This interpretation of the statute is consistent with the Minnesota Supreme Court's interpretation of Minn. R. Civ. P. 3.01(c), which provides a method for commencing a civil action that is similar to the method provided by Minn.Stat. § 45.028, subd. 2. Rule 3.01(c) states:

A civil action is commenced against each defendant:

(c) when the summons is delivered to the sheriff in the county where the defendant resides for service; but such delivery shall be ineffectual unless within 60 days thereafter the summons is actually served on that defendant or the first publication thereof is made.

The supreme court has explained that,

[u]nder Rule 3.01(c), an action is commenced when the summons and complaint are delivered to the county sheriff, who then has 60 days to serve them. As a result of the grace period, it is possible for a plaintiff to commence an action on the final day of the limitations period and for the defendant to hear nothing of it until 60 days later. The lateness of notice does not invalidate the lawsuit, so long as the action is commenced within the limitations period.

Carlson v. Hennepin Cnty., 479 N.W.2d 50, 55 (Minn.1992).

This explanation also applies to Minn.Stat. § 45.028, subd. 2. Under the statute, an action is commenced when the summons and complaint are sent to the commissioner of commerce by certified mail. The plaintiff then has until the return day of the process to send notice of the service and a copy of the process to the defendant by certified mail and file an affidavit of compliance in the district court. It is possible for the plaintiff to commence an action on the final day of the limitations period and for the defendant to hear nothing from the plaintiff until the return day of the process. But the service is effective and the lawsuit is valid, so long as the summons and complaint were sent to the commissioner within the limitations period.

We conclude that, under the plain language of Minn.Stat. § 45.028, subd. 2, the affidavit of compliance may be filed after the end of the limitations period, so long as it is filed on or before the return day of the process. We, therefore, reverse the district court's summary judgment and remand for further proceedings.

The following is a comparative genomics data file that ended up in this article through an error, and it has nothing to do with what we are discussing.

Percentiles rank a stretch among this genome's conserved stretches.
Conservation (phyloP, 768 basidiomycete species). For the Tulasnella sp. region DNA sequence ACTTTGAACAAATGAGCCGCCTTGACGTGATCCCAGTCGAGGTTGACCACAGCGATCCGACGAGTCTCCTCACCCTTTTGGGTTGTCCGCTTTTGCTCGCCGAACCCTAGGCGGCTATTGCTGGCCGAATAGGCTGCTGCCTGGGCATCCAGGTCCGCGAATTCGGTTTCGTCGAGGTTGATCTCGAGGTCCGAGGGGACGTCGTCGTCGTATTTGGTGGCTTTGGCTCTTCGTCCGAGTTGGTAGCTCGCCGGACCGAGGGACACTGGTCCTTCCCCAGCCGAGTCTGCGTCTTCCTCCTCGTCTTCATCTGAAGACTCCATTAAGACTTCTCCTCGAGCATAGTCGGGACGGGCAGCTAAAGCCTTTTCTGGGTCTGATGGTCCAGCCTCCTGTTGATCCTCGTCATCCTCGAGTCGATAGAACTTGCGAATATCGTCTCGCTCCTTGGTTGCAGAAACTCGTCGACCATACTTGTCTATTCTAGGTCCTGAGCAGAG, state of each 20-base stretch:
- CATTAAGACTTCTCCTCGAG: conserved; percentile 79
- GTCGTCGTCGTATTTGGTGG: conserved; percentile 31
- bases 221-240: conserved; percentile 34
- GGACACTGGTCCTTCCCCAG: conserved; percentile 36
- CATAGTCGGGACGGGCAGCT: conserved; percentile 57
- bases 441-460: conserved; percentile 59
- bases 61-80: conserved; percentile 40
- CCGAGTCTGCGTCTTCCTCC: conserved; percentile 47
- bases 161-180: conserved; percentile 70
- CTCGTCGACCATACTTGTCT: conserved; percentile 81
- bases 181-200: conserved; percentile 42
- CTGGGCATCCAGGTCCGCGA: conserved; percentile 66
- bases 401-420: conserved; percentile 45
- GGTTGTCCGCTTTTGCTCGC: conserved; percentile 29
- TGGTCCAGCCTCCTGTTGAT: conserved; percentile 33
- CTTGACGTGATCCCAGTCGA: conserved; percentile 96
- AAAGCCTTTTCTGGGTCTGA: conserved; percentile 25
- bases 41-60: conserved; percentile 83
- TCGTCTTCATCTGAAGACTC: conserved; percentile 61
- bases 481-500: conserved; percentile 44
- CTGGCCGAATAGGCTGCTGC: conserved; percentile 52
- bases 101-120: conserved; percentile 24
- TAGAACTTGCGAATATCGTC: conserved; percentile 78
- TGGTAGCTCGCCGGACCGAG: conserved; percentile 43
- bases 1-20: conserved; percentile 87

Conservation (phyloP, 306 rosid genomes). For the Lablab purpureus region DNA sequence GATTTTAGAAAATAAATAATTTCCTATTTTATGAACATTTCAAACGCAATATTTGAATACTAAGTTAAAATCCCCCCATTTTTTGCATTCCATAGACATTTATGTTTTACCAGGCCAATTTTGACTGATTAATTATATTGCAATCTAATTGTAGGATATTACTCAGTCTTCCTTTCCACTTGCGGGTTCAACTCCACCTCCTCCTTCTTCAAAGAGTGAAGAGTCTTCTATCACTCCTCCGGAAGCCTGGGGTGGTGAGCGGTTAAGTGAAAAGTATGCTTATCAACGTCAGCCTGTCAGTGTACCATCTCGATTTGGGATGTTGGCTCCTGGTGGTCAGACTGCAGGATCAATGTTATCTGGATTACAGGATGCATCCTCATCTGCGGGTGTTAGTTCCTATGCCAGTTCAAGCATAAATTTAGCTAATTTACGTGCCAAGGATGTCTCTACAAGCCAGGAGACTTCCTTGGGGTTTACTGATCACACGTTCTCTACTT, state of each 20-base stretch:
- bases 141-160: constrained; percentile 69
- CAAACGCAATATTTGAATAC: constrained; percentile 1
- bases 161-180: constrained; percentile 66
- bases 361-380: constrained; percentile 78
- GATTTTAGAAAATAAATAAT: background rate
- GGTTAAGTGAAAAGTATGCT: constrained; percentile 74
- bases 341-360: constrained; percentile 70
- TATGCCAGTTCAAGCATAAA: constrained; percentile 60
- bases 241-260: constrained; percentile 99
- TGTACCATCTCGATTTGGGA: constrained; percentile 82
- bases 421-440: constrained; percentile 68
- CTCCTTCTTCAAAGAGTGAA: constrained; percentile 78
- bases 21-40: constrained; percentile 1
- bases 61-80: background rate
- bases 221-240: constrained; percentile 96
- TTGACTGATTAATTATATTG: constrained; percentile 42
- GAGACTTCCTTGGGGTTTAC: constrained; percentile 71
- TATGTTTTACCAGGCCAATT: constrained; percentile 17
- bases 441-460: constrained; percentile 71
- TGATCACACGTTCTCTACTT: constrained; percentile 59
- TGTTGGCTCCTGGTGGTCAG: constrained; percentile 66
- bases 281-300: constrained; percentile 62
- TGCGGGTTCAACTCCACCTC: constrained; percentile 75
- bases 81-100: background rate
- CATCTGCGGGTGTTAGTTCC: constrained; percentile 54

DECISION

Because appellants filed the plaintiff's affidavit of compliance before the return day of the process, service was effective, and the district court erred in granting respondent summary judgment.

Reversed and remanded.

FOOTNOTES

1.  “Return day of process” is not defined by the statute, but Minn. R. Civ. P. 12.01 provides that a defendant must serve an answer to a complaint within 20 days after service of the summons. “Process” is “[a] summons or writ ․ to appear or respond in court.” Black's Law Dictionary 1325 (9th ed.2009). The parties agree that the return day of process was 20 days after the summons and complaint were sent to the commissioner (plus three days under Minn. R. Civ. P. 6.05 because the summons and complaint were served on the commissioner by mail), which means that appellants filed the affidavit of compliance before the return day of process.

2.  The district court relied on two unpublished opinions of this court, which are not precedential. See Minn.Stat. § 480A.08, subd. 3 (2012) (stating that “[u]npublished opinions of the Court of Appeals are not precedential”). In addition to having no precedential value, we note that, in one of the unpublished decisions, this court affirmed the dismissal of the plaintiff's case for insufficient service of process because the plaintiff failed to establish that service under Minn.Stat. § 45.028, subd. 2, was permitted in the action, and, in the other decision, the plaintiff sent notice of service and a copy of the process to the defendant and filed the affidavit of compliance more than eight months after sending the process to the commissioner, which was long after the return day of process.

PETERSON, Judge.